ArchiWEB Explorer: West coast

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Robben Island becomes protected marine site

Bureau Spectacular

Bureau Spectacular
Department Store . San Francisco Bureau Spectacular In its first museum presentation on the West Coast, architecture studio Bureau Spectacular has designed a large-scale installation that further develops the studio’s ideas on past, current, and future architecture seen in the drawing insideoutsidebetweenbeyond, which SFMOMA acquired in 2015. Led by Jimenez Lai, Bureau Spectacular views architecture … Continue reading Bureau Spectacular

BeiChen Mansion / PTArchitects

© Shanxi Studio © Shanxi Studio
  • Architects: PTArchitects
  • Location: West Coast, XiuYing District, Haikou, Hainan, China
  • Category: Showroom
  • Principal: Bin Lu, Hanhui Zeng
  • Design Team: Zhe Zhao, Ying Yang, Yingcheng Wang, Xiantao Lu, Gao Shen, Chengbei Li, Yazhong Huang, Xian Yang, Ruizhong Chen, Yining She, Yini Wang
  • Area: 206017.0 m2
  • Project Year: 2018
  • Photographs: Shanxi Studio

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Okada Marshall House / D'Arcy Jones Architects

© Sama Jim Canzian © Sama Jim Canzian

When Infrastructure Costs More Than Money: History’s Deadliest Projects

[ By SA Rogers in Culture & History & Travel. ]

Construction is a deadly industry. Falls, electrocution, blunt force trauma and mishaps with heavy machinery are just a few of the hazards workers face on project sites around the world, whether they’re building a small house or a massive dam. Historically, it hasn’t just been the nature of the work that makes this job so dangerous, but also attempts to cut costs and boost productivity at the expense of worker safety. Though tighter regulations have made mass worker deaths less common, they still happen, and the numbers can still be shocking.

When we calculate the costs for major infrastructure projects, we rarely include human lives in the figures. How do we do that math, anyway? Bridges, canals, tunnels, dams, railways and highways have made a lot of human “progress” possible over the last two centuries, but it’s worthwhile to consider their true toll – and remember that many of the dead were migrant workers, colonized people and prisoners.

Apparatus designs Los Angeles showroom to resemble moody paintings

Apparatus' showroom in Los Angeles

Shadowy arcades, cracked flooring and "desaturated sunset tones" form the setting for New York lighting brand Apparatus' first West Coast showroom in Los Angeles. Read more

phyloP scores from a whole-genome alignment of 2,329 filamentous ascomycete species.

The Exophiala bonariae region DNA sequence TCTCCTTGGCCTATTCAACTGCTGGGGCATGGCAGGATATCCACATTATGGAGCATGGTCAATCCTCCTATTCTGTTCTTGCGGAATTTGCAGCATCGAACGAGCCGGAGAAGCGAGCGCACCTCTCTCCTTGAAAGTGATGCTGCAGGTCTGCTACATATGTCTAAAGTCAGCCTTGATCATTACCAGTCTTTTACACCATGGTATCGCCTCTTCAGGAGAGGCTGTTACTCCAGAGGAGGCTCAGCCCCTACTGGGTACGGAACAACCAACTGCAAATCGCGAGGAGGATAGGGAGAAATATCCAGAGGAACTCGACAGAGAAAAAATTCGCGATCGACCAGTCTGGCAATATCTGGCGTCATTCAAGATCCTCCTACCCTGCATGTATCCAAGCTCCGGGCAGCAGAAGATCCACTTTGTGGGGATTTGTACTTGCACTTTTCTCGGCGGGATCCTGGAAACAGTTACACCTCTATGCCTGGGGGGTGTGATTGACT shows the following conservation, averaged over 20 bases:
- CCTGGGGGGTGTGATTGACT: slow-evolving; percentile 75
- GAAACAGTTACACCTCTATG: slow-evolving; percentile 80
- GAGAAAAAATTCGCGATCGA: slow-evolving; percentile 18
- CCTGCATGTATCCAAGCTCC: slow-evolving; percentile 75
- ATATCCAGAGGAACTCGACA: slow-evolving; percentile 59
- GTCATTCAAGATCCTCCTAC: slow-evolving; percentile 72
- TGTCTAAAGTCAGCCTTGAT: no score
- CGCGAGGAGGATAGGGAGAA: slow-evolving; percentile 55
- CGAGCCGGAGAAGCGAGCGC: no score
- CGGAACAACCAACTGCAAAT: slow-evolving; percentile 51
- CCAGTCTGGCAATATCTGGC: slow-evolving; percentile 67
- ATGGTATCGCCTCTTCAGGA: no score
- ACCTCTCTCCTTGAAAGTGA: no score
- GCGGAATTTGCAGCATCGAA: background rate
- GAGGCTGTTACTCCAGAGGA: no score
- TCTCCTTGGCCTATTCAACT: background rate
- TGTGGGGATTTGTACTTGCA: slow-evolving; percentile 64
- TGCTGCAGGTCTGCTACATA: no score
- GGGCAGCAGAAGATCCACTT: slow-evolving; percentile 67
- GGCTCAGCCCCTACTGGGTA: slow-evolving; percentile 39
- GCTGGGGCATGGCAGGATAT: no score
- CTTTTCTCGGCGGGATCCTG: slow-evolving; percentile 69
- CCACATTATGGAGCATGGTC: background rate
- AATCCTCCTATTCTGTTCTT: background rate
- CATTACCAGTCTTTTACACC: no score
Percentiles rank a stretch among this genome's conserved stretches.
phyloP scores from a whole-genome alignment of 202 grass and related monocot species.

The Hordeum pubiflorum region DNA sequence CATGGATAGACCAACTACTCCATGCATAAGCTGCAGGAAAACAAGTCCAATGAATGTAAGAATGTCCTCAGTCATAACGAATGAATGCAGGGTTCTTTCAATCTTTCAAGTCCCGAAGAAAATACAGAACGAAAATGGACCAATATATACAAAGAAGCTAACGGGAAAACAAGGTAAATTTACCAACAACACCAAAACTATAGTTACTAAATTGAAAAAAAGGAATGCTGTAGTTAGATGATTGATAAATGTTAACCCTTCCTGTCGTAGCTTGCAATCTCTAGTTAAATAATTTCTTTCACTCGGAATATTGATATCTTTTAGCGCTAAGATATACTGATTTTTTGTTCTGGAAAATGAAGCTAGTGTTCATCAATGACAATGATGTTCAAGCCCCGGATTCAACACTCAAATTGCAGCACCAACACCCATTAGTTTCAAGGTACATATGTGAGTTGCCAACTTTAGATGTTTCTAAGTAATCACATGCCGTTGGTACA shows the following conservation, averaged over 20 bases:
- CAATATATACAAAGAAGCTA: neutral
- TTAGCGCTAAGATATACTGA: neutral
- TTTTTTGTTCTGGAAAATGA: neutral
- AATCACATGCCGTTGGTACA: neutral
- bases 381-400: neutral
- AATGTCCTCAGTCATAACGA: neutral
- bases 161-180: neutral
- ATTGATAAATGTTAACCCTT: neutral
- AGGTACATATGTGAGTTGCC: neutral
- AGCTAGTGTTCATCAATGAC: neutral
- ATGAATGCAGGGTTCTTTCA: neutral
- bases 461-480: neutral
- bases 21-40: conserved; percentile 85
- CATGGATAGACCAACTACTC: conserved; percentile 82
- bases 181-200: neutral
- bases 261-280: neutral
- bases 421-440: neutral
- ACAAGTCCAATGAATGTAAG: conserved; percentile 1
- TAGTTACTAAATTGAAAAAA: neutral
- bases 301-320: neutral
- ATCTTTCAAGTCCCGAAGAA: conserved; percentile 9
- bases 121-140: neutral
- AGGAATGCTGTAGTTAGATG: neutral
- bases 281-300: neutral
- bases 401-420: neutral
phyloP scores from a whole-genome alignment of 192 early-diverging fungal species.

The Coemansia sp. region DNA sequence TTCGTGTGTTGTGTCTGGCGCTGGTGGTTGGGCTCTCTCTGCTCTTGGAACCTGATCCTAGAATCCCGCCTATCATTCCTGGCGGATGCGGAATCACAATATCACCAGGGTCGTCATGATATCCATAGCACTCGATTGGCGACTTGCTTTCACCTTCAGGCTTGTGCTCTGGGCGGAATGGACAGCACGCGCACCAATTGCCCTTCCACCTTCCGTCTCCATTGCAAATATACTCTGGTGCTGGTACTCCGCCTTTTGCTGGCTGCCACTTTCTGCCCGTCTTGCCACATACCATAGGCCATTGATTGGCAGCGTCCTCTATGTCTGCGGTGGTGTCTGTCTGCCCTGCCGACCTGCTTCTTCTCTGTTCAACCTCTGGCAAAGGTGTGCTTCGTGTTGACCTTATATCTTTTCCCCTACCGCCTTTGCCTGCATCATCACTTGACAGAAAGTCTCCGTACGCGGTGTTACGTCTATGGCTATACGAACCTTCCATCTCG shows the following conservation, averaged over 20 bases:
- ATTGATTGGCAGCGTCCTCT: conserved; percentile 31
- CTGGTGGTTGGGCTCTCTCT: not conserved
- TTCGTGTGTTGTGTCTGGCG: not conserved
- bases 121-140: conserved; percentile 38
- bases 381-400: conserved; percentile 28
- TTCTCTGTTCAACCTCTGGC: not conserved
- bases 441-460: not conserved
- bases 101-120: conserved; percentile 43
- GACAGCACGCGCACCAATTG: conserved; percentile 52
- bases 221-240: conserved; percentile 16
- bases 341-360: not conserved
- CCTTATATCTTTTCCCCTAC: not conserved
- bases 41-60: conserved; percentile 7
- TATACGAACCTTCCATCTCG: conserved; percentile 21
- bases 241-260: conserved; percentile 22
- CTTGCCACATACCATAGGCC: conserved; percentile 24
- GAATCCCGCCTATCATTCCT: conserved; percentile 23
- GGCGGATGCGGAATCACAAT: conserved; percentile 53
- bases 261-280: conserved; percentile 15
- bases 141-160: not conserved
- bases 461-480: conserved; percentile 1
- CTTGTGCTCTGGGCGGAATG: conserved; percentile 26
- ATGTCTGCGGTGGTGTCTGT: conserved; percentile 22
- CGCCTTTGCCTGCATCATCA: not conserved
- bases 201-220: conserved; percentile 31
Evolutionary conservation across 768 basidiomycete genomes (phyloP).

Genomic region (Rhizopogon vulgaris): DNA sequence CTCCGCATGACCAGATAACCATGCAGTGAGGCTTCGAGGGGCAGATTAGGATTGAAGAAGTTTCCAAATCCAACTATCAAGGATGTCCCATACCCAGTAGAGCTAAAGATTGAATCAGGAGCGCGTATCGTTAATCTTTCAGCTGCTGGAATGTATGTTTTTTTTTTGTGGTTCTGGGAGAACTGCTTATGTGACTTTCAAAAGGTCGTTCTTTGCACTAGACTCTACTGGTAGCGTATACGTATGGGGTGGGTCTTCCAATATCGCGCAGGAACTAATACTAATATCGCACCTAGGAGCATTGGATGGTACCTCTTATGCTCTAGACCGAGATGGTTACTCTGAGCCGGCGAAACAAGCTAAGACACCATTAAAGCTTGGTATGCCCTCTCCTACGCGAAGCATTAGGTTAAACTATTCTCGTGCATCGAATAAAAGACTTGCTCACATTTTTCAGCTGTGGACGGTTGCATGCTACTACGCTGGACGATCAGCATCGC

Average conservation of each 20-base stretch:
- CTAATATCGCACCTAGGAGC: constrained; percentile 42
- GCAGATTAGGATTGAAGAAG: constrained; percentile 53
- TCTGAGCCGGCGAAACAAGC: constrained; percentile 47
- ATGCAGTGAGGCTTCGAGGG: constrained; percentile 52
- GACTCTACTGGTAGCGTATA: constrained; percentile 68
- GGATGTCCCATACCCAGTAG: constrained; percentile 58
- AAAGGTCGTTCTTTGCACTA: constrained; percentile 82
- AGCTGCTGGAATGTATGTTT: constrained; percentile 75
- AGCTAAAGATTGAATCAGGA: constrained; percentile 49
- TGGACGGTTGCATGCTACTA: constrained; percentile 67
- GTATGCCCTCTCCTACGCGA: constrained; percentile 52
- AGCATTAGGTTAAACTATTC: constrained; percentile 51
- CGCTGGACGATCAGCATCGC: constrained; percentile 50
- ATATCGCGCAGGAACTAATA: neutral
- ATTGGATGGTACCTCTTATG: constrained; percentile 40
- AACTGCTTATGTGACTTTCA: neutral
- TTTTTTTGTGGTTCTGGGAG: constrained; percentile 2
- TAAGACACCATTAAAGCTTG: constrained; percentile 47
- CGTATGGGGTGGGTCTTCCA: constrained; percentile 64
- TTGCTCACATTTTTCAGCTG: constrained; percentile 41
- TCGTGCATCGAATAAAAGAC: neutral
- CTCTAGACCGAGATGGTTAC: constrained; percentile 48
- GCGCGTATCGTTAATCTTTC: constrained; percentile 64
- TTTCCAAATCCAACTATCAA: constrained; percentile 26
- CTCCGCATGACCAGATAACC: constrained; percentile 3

10 Years Post-Recession, a Resilient Generation Makes Practice Work for Them

Courtesy of Atelier Cho, via CommonEdge. ImageAtelier Cho Thompson designed the offices for Food Corps, a Portland, Oregon non-profit. Courtesy of Atelier Cho, via CommonEdge. ImageAtelier Cho Thompson designed the offices for Food Corps, a Portland, Oregon non-profit.

This article was originally published on CommonEdge as "The Kids are Alright."

Economics and technology affect every profession. But since World War II perhaps no profession has experienced more technological change than architecture. These shifts occurred, paradoxically, within a well-established professional model of personal development: The guild structure of learning in the academy, then becoming professional via internship leading to licensure, has been the structure of practice for almost two centuries.

Once upon a time manual drafting with graphite or ink was applied by white males, and a single sheet master was reproduced with typed specifications added, and buildings were constructed.

That world no longer exists.  

Benedict Canyon / Whipple Russell Architects

© William MacCollum © William MacCollum

Venue B of Shanghai Westbund World Artificial Intelligence Conference / Archi-Union Architecture

B Pavillion. Image © Fangfang Tian B Pavillion. Image © Fangfang Tian
  • Architects: Archi-Union Architecture
  • Location: Longtengdadao, Shanghai, China
  • Lead Archtiect: Philip F. Yuan
  • Architecture Design Team: Alex Han, Jinxi Jin, Lei Lin, Jinyu Huang, Xiao Zhang
  • 3 D Robotic Printed Pavilion Design: Ce Li, Chun Xu, Sijie Gao, Zhenxiang Huang
  • Interior: Fuzi He, Jingyan Tang
  • Structural Engineer: Zhun Zhang, Junchao Shen, Tao Huang, Rui Wang
  • Mep: Ying Yu, Yong Wang, Dawei Wei
  • Area: 8885.0 m2
  • Project Year: 2018
  • Photographs: Fangfang Tian

Grimshaw's Next Eden Project Could be in the North of England

 via flickr user vanchett licensed under CC BY-NC-ND 2.0. ImageThe Eden Project, Cornwall via flickr user vanchett licensed under CC BY-NC-ND 2.0. ImageThe Eden Project, Cornwall

Grimshaw can claim their horticultural Eden Project in Devon, South West England as being among their most iconic works. Nestled in a disused quarry, simultaneously acting as an embedded landscape feature and an alien spacecraft holding precious specimens and plants, the scheme has been celebrated as a successful modern interpretation of Buckminster Fuller’s geodesic dome concept.

Having been speculated upon both in Qingdao, China, and loosely on the Planet Mars, the Architects Journal reports that Grimshaw has begun work on a new £100 million Eden Centre in Morecambe, on England’s north-west coast.